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Poetry and Medicine
October 8, 2003

At the Bald Men's Convention

Author Affiliations
 

Poetry and Medicine Section Editor: Charlene Breedlove, Associate Editor.

JAMA. 2003;290(14):1827. doi:10.1001/jama.290.14.1827

Weeks after chemo, I stop by
as a guest. Just browsing, I bow,
not certain I'll be back.
Smoke fills the room, rings
wobbling over brows like laurels.
Doctors swear my slick, bald pate
won't last, like a lick-and-stick
tattoo in school. So I feel
out of place, back in sixth grade,
touch-football locker rooms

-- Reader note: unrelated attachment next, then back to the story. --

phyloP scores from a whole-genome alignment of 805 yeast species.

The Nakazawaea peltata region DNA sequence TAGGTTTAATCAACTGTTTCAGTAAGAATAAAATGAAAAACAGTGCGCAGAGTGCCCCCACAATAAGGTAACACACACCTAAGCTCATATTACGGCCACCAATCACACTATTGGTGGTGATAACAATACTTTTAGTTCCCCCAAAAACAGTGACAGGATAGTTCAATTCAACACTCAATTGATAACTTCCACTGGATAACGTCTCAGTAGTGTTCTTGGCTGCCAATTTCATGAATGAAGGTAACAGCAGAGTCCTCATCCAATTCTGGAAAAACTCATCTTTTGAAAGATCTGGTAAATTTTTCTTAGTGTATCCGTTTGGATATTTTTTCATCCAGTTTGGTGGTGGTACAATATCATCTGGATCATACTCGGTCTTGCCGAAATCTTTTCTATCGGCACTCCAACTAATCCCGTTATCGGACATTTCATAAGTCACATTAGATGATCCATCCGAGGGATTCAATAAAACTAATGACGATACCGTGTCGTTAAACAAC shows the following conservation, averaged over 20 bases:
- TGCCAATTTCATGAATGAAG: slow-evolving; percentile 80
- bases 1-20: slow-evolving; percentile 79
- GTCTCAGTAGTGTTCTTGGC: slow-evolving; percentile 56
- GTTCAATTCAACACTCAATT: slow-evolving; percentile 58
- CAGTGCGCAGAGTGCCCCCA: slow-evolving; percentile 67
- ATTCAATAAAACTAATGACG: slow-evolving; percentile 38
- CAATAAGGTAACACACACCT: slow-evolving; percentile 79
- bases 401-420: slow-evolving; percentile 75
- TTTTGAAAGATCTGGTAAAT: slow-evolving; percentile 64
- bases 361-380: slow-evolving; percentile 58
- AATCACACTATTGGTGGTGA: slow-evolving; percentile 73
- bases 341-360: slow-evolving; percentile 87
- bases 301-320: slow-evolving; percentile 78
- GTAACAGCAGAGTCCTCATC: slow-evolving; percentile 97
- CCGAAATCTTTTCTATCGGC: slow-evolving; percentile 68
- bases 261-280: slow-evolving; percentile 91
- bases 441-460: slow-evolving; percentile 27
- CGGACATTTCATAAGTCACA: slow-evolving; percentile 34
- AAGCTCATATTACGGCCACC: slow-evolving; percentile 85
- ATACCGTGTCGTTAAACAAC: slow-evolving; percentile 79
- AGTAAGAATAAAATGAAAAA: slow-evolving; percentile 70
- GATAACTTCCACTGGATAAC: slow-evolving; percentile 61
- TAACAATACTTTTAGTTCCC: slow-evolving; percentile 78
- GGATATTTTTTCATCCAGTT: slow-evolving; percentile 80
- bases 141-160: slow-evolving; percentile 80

with other hairless boys.
Most chrome domes here are bald
and proud of it, biting black cigars.
They strut as if they've traded hair
for wealth. Backs of most scalps
wrinkle down like icing
sagging on hot, lopsided cakes.
My eyes bounce off bald heads,
wondering Did a razor blade do that,
your mama's DNA, or chemo
like mine? I'm rubbing my skull,
feeling skin for stubble
like checking for signs from the coach
when I stood safe on third
and the next batter was up—
Is it bunt, steal home,
be ready for a sacrifice?

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